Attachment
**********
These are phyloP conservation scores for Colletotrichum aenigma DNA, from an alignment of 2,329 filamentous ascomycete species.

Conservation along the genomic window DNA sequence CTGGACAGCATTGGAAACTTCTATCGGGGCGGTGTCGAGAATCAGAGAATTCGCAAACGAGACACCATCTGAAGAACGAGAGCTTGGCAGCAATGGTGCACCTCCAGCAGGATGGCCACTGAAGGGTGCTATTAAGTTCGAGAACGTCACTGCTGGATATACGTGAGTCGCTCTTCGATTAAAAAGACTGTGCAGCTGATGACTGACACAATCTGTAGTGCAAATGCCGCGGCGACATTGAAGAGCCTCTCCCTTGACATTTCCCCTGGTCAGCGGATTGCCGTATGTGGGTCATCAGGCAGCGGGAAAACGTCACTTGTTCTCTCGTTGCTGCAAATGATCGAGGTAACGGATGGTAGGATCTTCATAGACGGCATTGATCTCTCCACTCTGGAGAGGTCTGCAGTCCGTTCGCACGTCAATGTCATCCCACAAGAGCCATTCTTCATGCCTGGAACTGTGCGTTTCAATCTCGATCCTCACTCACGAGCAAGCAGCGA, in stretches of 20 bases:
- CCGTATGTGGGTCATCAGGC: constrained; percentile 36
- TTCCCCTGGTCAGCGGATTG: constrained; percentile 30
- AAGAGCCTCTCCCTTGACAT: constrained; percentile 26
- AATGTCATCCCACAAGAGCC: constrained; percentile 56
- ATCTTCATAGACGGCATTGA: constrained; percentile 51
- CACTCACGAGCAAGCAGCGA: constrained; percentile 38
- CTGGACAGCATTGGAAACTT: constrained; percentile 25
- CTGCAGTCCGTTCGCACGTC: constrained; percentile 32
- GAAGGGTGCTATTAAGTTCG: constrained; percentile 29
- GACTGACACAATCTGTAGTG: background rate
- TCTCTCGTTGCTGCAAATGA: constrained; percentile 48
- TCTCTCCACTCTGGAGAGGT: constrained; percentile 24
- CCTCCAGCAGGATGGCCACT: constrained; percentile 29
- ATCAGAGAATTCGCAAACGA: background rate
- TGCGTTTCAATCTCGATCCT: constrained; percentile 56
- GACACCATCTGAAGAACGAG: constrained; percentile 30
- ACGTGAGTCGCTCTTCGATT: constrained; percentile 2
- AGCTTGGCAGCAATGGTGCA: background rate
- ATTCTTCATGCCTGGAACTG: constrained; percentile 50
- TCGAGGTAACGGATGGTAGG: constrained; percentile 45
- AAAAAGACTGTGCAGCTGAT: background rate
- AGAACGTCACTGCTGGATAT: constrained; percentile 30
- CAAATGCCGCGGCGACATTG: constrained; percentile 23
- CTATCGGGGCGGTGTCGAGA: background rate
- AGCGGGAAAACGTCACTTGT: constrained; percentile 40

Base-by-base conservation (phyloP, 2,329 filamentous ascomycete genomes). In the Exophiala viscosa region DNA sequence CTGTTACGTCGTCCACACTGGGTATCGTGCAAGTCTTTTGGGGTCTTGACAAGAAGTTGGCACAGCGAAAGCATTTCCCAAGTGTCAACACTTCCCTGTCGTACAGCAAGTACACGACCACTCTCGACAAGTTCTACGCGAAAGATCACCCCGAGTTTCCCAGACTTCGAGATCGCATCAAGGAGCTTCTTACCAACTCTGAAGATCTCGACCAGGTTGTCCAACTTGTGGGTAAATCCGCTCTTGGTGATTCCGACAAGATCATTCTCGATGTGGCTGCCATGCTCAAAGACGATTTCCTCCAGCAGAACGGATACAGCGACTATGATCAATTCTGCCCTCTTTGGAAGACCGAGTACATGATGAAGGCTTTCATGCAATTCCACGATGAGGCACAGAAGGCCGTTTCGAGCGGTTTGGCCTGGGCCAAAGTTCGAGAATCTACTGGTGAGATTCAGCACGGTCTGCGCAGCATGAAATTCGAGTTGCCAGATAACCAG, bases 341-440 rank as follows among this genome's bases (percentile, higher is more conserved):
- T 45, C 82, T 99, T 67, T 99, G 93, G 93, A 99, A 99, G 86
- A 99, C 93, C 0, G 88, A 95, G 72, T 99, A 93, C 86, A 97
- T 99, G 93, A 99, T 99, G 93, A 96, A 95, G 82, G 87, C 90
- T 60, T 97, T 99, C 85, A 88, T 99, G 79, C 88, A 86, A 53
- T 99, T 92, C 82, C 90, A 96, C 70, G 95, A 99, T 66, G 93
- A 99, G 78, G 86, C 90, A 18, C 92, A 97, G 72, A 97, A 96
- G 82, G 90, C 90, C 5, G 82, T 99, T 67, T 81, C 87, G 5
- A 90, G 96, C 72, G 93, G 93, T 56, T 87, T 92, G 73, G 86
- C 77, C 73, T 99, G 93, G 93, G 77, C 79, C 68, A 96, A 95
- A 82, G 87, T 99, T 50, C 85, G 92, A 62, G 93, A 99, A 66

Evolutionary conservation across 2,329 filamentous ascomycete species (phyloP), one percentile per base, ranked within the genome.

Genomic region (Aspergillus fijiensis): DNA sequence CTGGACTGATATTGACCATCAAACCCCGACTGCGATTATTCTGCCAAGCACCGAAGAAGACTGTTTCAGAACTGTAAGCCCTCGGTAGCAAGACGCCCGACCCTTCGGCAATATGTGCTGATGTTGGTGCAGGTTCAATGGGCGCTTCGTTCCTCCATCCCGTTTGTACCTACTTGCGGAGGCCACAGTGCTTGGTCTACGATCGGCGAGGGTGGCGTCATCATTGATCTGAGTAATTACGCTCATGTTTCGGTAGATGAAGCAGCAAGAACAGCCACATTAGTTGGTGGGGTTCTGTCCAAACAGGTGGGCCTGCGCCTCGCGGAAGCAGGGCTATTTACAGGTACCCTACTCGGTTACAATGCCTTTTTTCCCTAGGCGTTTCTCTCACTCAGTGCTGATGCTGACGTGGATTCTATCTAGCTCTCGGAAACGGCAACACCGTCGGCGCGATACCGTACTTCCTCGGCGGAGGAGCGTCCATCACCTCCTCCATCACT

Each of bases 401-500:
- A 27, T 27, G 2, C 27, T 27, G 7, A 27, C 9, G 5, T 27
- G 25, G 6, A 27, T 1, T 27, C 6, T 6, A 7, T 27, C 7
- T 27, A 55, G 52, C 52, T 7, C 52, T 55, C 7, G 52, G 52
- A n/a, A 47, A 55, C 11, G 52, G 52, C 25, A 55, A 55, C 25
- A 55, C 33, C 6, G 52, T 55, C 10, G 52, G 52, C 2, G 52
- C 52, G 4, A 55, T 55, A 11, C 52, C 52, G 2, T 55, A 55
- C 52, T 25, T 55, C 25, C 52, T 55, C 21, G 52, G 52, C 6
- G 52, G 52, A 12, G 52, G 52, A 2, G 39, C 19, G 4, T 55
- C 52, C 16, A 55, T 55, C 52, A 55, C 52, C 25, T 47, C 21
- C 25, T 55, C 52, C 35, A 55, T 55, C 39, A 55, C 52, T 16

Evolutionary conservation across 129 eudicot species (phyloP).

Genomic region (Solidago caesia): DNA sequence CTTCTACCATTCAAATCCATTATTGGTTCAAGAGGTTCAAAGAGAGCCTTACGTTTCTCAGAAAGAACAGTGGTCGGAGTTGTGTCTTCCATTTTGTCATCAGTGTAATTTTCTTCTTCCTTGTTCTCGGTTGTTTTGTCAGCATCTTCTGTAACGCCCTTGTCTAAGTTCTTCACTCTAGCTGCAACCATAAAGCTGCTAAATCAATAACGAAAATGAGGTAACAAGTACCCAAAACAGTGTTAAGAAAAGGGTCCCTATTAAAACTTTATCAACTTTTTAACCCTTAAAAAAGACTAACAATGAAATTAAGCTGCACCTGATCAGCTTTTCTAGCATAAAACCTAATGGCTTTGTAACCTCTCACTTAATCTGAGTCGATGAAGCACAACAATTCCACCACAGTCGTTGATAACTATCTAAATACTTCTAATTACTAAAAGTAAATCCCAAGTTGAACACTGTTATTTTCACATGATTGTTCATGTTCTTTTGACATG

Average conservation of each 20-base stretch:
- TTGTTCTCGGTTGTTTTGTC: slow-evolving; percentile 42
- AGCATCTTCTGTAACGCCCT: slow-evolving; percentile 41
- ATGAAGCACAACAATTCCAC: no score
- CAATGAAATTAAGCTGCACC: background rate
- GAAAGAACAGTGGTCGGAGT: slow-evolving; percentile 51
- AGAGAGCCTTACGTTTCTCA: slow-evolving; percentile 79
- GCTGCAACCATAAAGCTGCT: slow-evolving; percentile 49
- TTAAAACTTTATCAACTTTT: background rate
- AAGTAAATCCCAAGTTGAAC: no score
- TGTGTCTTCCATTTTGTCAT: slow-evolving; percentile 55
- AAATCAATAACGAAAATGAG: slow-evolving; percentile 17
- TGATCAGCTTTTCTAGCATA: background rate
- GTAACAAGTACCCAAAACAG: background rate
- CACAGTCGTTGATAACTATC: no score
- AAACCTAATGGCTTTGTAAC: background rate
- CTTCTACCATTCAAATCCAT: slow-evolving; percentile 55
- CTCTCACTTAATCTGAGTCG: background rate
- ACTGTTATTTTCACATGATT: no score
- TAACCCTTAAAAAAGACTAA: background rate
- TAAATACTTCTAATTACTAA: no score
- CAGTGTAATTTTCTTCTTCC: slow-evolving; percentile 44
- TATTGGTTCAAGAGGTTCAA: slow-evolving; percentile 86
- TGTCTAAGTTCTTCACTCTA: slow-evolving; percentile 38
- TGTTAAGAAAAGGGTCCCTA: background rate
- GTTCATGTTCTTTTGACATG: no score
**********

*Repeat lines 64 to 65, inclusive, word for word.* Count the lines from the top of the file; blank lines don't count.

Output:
- TGTGTCTTCCATTTTGTCAT: slow-evolving; percentile 55
- AAATCAATAACGAAAATGAG: slow-evolving; percentile 17